On Thursday’s front page, New York Times media reporter Brian Stelter produced another homage to Occupy Wall Street, this time their slogan:“Camps Are Cleared, but ‘99 Percent’ Still Occupies the Lexicon.”(Thanks in no small part to fawning reporters like Stelter and others at the Times.) Part of his evidence? Google searches and an opposition blog that had not been updated in two whole weeks.
Most of the biggest Occupy Wall Street camps are gone. But their slogan still stands. Whatever the long-term effects of the Occupy movement, protesters have succeeded in implanting “We are the 99 percent,” referring to the vast majority of Americans (and its implied opposite, “You are the one percent” referring to the tiny proportion of Americans with a vastly disproportionate share of wealth), into the cultural and political lexicon.
Perhaps most important for the movement, there was a sevenfold increase in Google searches for the term “99 percent” between September and October and a spike in news stories about income inequality throughout the fall, heaping attention on the issues raised by activists.
“The ‘99 percent,’ and the ‘one percent,’ too, are part of our vocabulary now,” said Judith Stein, a professor of history at the City University of New York.
Soon there were income calculators (“What Percent Are You?” asked The Wall Street Journal), music playlists (an album of Woody Guthrie covers, promoted as a “soundtrack for the 99 percent”) and cheap lawn signs. And, inevitably, there were ads: a storefront near Union Square peddles “Gifts for the 99 percent.” A trailer for a Showtime television series about management consultants, “House of Lies,” describes the lead characters as “the one percent sticking it to the one percent.” A Craigslist ad for a three-bedroom apartment in Brooklyn has the come-on “Live Like the One Percent!” (in this case, in Boerum Hill).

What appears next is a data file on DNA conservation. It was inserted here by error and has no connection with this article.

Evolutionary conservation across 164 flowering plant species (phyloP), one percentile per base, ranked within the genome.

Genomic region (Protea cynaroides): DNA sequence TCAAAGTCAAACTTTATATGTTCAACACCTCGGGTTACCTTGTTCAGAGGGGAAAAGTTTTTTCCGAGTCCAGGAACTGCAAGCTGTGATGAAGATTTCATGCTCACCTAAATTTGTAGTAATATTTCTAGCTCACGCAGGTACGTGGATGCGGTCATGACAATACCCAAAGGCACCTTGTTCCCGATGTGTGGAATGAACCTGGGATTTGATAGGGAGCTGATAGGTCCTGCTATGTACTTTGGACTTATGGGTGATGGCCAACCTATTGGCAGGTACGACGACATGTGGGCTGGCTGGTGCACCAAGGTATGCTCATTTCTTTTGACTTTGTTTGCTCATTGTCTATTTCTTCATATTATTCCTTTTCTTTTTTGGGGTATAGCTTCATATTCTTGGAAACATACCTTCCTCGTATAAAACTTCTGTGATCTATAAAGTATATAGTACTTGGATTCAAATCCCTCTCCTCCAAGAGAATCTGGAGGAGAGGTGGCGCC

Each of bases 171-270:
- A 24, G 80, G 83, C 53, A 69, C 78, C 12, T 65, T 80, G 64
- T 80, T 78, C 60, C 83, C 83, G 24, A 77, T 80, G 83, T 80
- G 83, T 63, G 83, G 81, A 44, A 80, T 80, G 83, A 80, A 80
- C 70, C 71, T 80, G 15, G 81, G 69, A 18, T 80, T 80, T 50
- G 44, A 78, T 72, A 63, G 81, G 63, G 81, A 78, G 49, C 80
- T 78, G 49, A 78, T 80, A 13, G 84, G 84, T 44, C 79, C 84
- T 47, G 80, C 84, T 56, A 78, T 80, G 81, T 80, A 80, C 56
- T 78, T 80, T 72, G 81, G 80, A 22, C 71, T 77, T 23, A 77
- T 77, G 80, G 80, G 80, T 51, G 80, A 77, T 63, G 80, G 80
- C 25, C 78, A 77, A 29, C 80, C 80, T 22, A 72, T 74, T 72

Stelter even likened the leftist campers to the American Revolution and the civil rights movement (one difference: people actually faced danger fighting for those causes).
Slogans have emerged from American protest movements, successful and otherwise, throughout history. The American Revolution furnished the world with “Give me liberty or give me death” and the still-popular “No taxation without representation.” The equal rights movement in the 1960s used the phrase “59 cents” to point out the income disparities between women and men. The civil rights movement embraced the song “We Shall Overcome” as a slogan. During the Vietnam War, protesters called on politicians to “Bring ’em Home” and “Stop the Draft.” More recently, supporters of Mr. Obama shouted “Yes, we can.”
Stelter resorted to the last refuge of a reporter eager to confirm “buzz” – social media anecdotes.
But attempts to mock or subvert the slogan seem not to have stuck; as Ms. Jardin put it, “How do you make fun of numbers?” A Tumblr blog that was set up to compete with “We Are the 99 Percent,” called “We Are the 53%,” (referring to the estimated percentage of Americans who pay federal income taxes) has not been updated for two weeks.